Table 3
Prevalence, mean numbers and SD of ICDAS II codes in primary and permanent dentitions of 6- to 7-year-old children
Table 4
Mean number of decayed, missing and filled surfaces (dmf-s)/teeth (dmf-t) in primary dentitions of 6- to 7-year-old children

Dental caries in the permanent dentition

The mean number of permanent teeth present was 6 ± 3.4. The prevalence of dental caries, including enamel and dentine carious lesions, was 63.7%. The prevalence of enamel carious lesions (codes 1, 2 and 3) was 62.7% and that of dentine carious lesions (codes 4, 5 and 6) was 10.9%. Table 3 presents the prevalence and mean scores of each of the ICDAS II codes recorded for permanent teeth. The mean DMF-S/T scores and standard deviations are presented in Table 5. The M-component was non-existent and the F-component was extremely low. The mean DMF-S/T scores were almost composed of the D-component only. No statistically significant differences were found between mean DMF-S scores related to gender (p = 0.19) but an age effect (p < 0.0001) was present in the permanent dentition for D2MF2-S. The older the child, the higher was the caries experience (enamel and dentine lesions). Dentine carious lesions were found in 3.3% of permanent teeth and only in first permanent molars. Enamel carious lesions affected 28.3% of the total number of permanent teeth present.

Table 5
Mean number of decayed, missing and filled surfaces (DMF-S)/teeth (DMF-T) in permanent dentitions of 6- to 7-year-old children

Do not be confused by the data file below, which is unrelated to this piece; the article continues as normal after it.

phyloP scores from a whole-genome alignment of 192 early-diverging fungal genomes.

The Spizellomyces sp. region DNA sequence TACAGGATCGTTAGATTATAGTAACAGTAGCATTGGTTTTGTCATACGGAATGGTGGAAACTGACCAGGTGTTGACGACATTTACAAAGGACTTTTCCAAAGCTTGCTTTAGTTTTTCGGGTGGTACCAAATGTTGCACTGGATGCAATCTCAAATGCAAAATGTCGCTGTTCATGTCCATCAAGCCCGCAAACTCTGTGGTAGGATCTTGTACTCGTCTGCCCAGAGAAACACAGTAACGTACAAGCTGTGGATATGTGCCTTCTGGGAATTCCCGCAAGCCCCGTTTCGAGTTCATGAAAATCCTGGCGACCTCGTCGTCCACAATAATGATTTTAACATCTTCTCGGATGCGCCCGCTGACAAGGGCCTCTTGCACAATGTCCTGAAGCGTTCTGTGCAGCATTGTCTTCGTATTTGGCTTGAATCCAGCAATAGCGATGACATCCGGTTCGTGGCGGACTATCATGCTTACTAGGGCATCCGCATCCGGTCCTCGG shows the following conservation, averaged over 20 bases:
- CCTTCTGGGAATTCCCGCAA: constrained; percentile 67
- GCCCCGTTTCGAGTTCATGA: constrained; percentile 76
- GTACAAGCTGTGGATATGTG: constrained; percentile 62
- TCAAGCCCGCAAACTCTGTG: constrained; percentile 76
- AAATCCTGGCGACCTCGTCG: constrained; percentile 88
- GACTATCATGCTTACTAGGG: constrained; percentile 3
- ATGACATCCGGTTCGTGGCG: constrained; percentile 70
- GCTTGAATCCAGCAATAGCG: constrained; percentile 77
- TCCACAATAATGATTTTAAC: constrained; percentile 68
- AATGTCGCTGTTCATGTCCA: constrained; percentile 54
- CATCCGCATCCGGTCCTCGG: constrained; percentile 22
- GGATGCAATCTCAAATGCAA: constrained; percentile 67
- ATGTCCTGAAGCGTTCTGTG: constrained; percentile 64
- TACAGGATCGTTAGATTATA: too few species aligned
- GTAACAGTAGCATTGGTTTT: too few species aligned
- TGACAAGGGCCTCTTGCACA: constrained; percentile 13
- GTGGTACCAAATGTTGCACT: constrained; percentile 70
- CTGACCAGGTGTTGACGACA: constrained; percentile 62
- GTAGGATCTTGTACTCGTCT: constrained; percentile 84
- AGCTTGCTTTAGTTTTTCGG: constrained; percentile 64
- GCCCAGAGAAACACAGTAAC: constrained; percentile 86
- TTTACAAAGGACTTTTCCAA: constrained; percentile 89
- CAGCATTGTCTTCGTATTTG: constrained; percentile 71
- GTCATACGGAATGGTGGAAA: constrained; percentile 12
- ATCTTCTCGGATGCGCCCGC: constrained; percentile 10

Research methodology

Caries diagnostic systems usually consist of one-digit codes and computer programmes for analysing the data exist. ICDAS II consists of a two-digit codes system and thus a new programme is required for analysis of the aspects of caries experience derived from many combinations of codes. In this investigation, many combinations had been diagnosed, as a consequence of the population caries load, and it was necessary to report the prevalence and mean scores of these combinations. This scenario led to a long list of figures (Table 3) whose relevance towards understanding the caries situation in a population group may be questioned. Guidelines on how to analyze the data obtained through ICDAS II were not found, which forced us to make a few decisions based on the manner of analysing epidemiological data from previous studies. We converted the two-digit system into the one-digit system and used the DMF index to accommodate the combination scores. In view of the time and money spent in diagnosing carious lesion progression in detail, as requested by ICDAS II, it was deemed a clear deficiency of the system that it was not immediately possible to report these observations in an easily understandable and pragmatic manner.

As explained in the section on statistical analyses, we experienced difficulties in how to handle fillings at tooth level when they were observed on the same surface in the presence of one or more enamel or dentine carious lesions. This difficulty is absent when the DMF index is used because the decision, whether a condition will be counted as a filling or as a carious lesion, can be made at the time of the examination. We tried to solve this problem with ICDAS II by creating a f2/F2, a f3/F3 and a f_icdas/F_ICDAS-component. We are of the opinion that the need for inclusion of these components in future reports should not be necessary as they complicate the reading of such reports. Our conversion exercise showed that ICDAS II is sensitive to interpretation and use of codes, which is unwanted for a caries diagnostic system that is meant to be used internationally.